Living Trust vs Power of Attorney - Explained

Revocable Living Trust Living Trust vs Power of Attorney - Explained

Living Trust vs Power of Attorney - Key Differences

There are many different legal terms associated with managing your assets throughout your life, and they can get confusing if you do not know what they mean. While legal jargon can be a bit overwhelming, it is important for you to learn the difference between things like living trusts and the power of attorney so your estate management plans are secure. To learn more about living trusts, a power of attorney, and ’s revocable living trust product, keep reading below. 

What’s a Living Trust?

You might have heard of trusts before and you might think that they are only for the super-rich. But a trust can be a great way for anyone to make sure their estate is handled in a responsible way throughout and after their life. A living trust, also referred to as a revocable trust, is a legal method to manage your assets. A living trust can cover all stages of life - while you are alive, dead, or incapacitated. By placing your assets into a living trust, you can ensure that they are managed according to your instructions by your trustee, who can be either a third party or yourself. Your revocable living trust can help you:

  • Dictate how your estate is managed
  • Name trustees and beneficiaries 
  • Help your beneficiaries avoid future fees and probate

To learn more about living trusts and other legal preparations for your estate after your passing, keep reading. 

What Is the Difference Between a Living Trust and Power of Attorney?

A living trust is a good way to manage your estate, but before taking any legal action, it is important to know exactly what a power of attorney and living trust mean. While you have read about living trusts above, the power of attorney entails a different legal process.

Power of attorney is a way to give someone the legal authority to act on your behalf. This can be in one designated area of your life or in many areas more generally. This designated person acting on your behalf, often called your agent, can act for you in whatever way is permitted according to your agreement. With a living trust, you do not give your trustee power of attorney, but rather allow them to handle the management of the assets within your trust according to your guidelines. You can also name yourself as your own trustee, handling your own assets.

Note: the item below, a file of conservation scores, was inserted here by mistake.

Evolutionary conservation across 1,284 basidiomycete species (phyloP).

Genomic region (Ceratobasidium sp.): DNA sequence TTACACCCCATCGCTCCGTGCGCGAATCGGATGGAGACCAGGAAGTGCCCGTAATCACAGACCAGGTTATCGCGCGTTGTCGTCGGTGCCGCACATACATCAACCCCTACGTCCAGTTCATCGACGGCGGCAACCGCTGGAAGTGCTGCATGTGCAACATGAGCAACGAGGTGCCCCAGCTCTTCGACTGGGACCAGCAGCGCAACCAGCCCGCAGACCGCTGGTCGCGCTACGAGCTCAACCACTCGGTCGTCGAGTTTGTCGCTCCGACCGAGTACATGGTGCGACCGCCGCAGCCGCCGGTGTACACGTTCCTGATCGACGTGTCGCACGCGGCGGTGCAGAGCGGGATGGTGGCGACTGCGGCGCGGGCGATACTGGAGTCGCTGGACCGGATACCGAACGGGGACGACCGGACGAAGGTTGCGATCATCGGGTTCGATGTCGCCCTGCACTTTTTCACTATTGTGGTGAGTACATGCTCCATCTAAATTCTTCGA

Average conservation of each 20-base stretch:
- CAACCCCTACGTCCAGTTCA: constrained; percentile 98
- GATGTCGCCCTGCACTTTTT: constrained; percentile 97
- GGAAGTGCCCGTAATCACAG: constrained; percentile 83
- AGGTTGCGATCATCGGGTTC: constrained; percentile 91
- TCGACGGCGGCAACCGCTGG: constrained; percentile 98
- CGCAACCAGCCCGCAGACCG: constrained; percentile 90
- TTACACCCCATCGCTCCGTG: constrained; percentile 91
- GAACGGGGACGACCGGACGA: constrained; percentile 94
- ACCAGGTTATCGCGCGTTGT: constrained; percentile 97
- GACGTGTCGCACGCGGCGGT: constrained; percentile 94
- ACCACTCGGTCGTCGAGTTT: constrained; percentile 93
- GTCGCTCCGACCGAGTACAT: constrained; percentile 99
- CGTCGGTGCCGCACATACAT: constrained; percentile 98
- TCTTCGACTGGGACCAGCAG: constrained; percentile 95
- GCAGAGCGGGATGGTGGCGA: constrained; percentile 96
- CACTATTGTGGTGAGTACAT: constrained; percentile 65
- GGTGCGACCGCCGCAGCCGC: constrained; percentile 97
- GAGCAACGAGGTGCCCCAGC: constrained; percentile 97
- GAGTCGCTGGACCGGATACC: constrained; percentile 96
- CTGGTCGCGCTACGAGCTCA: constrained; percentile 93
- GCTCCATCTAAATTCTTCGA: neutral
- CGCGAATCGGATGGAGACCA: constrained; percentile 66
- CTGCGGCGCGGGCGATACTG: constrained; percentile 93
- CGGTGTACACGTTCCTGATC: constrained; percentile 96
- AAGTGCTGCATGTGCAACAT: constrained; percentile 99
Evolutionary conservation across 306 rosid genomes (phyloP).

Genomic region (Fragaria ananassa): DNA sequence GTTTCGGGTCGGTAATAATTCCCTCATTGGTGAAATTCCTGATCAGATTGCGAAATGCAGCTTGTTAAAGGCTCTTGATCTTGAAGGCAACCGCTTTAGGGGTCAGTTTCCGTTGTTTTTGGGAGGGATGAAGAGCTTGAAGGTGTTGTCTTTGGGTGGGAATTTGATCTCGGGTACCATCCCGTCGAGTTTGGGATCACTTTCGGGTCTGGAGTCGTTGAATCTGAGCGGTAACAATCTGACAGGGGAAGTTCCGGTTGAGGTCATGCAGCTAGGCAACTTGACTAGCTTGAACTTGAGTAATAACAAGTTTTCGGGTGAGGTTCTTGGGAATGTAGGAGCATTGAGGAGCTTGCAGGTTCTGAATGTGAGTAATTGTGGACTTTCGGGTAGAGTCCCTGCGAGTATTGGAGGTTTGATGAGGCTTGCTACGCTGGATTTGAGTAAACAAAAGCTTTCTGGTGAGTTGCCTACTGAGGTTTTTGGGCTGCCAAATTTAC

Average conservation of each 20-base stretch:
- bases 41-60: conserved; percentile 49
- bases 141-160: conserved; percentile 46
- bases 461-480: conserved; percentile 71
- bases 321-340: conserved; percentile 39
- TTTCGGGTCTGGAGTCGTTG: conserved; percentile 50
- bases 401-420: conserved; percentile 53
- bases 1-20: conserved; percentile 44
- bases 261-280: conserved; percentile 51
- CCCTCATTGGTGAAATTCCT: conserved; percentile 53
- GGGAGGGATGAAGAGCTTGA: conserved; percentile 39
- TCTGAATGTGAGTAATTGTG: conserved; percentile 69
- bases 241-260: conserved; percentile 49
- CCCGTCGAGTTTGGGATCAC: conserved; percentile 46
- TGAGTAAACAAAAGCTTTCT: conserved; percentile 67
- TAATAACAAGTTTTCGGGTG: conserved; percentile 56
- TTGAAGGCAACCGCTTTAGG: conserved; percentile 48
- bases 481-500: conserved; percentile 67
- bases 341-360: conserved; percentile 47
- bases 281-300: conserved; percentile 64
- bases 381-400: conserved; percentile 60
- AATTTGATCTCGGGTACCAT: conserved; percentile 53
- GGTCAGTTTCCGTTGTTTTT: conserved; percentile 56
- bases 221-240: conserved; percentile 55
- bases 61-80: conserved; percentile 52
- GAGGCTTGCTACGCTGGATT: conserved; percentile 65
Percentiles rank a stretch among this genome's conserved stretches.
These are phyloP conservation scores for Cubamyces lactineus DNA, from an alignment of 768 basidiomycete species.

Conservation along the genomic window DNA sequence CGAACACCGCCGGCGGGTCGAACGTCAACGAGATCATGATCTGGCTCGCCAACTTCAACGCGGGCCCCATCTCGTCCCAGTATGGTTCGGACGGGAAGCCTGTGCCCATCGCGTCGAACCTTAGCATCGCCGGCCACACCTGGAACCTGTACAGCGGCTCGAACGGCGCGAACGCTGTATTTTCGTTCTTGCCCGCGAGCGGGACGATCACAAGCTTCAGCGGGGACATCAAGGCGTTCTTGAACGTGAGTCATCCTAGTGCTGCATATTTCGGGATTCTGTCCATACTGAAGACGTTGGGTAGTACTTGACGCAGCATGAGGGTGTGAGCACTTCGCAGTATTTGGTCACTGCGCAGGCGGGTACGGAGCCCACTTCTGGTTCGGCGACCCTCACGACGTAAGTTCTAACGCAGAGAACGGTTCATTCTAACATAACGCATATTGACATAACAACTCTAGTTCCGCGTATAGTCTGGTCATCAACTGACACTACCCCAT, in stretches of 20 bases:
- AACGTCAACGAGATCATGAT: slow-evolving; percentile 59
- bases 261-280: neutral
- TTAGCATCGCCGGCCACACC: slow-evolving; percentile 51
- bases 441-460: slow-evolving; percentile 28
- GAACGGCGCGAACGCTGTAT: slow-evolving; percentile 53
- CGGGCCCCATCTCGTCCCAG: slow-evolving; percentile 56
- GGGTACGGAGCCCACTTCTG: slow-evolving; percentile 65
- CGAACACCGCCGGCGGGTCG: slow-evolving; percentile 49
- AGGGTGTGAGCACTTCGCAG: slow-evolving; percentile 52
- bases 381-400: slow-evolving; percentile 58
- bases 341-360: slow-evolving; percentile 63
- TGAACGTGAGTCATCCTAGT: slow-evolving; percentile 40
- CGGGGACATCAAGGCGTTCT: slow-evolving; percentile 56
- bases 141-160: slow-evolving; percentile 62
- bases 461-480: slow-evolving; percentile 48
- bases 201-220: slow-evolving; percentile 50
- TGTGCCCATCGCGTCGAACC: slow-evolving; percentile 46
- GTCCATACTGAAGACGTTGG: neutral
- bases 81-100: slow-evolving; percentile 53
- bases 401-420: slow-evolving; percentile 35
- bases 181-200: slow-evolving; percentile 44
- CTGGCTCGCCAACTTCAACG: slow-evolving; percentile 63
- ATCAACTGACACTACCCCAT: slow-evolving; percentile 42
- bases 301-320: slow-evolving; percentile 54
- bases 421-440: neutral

Revocable and Irrevocable Trusts

Revocable living trusts are not the only kind of trusts that you are able to create. There are two major types of trusts that are commonly used to manage assets, called:

  1. Revocable living trusts
  2. Irrevocable trusts

While both types of trusts manage your estate, they have some key differences. The most important difference between revocable living trusts and irrevocable trusts is the ability to make changes to them. Revocable living trusts can be changed and edited easily any time after you first create them. Whether you are adjusting how your assets are managed, removing or adding beneficiaries, or changing your trustee - all are possible with revocable living trusts. On the other hand,it is very hard to change anything about your irrevocable trust and adjust how your assets are handled. Because of this, making a living trust makes your estate management much more flexible. Read more about revocable and irrevocable trusts here.

Difference Between Living Trusts and Wills

When you think of legal ways to prepare for your death, most people usually think of a will. While a will is a common way to manage your estate after your passing, a living trust can help you in some ways a will can’t. The table below can help you understand the difference between a will and a living trust:

Living TrustWill
Active while you are alive, even if you are alive and incapacitated, as well as after your deathOnly goes into effect after your passing
No need for any probateMust go through probate
Keeps your documents and information privatePublishes your documents and information as public record
Helps your beneficiaries avoid future costs Can create costs for your beneficiaries in the future
Helps your beneficiaries avoid disputesPossible disputes in court

If you make a living trust, you can still make a will as well to make sure your assets and property are taken care of after your death. But, a will can only be active after your passing, while a living trust can cover all stages of life. Read more about the difference between living trusts and wills here

Get a Revocable Living Trust Instantly

Making your living trust with is a quick and stress-free process that can save you a lot of time and money. To generate a living trust with DoNotPay, all you have to do is:

  1. Open and search for the Revocable Living Trust product
  2. Answer some of our questions about your assets, beneficiaries, and trustee
  3. Tell us where you will be notarizing the document

To learn more about how DoNotPay can help you with your living trust, click the articles below. 

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